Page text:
Senators Urged Not to Unravel Progress Made in War on Poverty


WASHINGTON, DC
- Policy experts told Senate lawmakers on Wednesday that millions of seniors have been spared from abject poverty thanks to federal programs such as Social Security, Medicaid and food stamps. 

The testimony contrasted with the picture painted by House Budget Committee Chairman Paul Ryan (R-WI) earlier this week, who produced a report that labeled the federal government’s five-decades long war on poverty a failure. 

The report was highly critical of many programs designed to help the poor and elderly saying they contribute to the "poverty trap."  Ryan and other House lawmakers have long proposed capping federal spending and turning Medicaid, food stamps and a host of other programs for the poor into state block grants.   

Appearing before the U.S. Senate Special Committee on Aging, Patricia Neuman, a senior vice president at the Henry J. Kaiser Family Foundation, stressed the importance of federal anti-poverty programs.

“Between 1966 and 2011, the share of seniors living in poverty fell from more than 28 percent to about 9 percent, with the steepest drop occurring in the decade immediately following the start of the Medicare program,” said Neuman.  “The introduction of Medicare, coupled with Social Security, played a key role in lifting seniors out of poverty.”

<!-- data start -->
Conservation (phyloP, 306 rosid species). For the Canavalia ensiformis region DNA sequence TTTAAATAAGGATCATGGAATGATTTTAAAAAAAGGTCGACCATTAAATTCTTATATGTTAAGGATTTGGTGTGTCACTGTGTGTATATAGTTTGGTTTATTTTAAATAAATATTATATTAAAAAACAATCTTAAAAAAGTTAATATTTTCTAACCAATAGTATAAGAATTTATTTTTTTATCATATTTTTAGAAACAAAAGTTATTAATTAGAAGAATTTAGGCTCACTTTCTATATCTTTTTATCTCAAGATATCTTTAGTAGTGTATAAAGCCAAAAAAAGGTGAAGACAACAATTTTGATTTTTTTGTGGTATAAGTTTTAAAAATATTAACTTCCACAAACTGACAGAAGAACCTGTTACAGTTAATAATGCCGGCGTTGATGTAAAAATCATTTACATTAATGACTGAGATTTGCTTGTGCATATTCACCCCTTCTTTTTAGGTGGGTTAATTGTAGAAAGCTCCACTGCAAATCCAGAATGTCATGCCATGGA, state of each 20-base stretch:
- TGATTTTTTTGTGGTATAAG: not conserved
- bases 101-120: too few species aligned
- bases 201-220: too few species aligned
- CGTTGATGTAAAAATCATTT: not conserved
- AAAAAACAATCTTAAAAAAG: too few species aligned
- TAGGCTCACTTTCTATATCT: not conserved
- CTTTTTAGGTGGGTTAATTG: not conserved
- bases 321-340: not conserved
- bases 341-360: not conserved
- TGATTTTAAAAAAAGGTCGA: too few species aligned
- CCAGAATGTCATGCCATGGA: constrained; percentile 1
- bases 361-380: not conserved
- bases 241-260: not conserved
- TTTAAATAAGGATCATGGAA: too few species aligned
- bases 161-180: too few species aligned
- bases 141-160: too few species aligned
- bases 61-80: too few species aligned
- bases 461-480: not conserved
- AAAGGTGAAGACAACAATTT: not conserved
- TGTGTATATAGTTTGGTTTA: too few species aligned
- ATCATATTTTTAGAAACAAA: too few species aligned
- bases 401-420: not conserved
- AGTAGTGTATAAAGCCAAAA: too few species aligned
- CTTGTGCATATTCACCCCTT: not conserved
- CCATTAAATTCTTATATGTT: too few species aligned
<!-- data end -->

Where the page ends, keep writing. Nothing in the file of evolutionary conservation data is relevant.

Neuman’s remarks were echoed by Joan Entmacher of the National Women’s Law Center, who credited food stamps, unemployment insurance and Meals on Wheels, along with Social Security, for dramatically reducing poverty among seniors.  

The two anti-poverty experts were joined at the hearing by Barbara Bovbjerg of the U.S. Government Accountability Office and Dixie Shaw from Catholic Charities Maine.

During questioning by committee chairman, Sen. Bill Nelson (D-FL), the panelists also offered lawmakers a number of suggestions aimed at maintaining and increasing successes made in the war on poverty.

“First, do no harm: protect programs that lift seniors out of poverty and alleviate hardship,” said Entmacher, who urged lawmakers to reject Social Security cuts and measures that shift Medicare cost to seniors.

Neuman went further, warning lawmakers: “If ongoing efforts to reduce the growth in Medicare and Medicaid spending shift health care costs directly onto seniors, the impact would be disproportionately felt among lower-income seniors, potentially unraveling some of the great progress that has been made in the War on Poverty in the past 50 years.” 

Nelson agreed. 

“I just hope today’s testimony will reverberate far beyond these committee walls,” said Nelson.  “I have always been taught it’s the responsibility of society to take care of its young and its old.”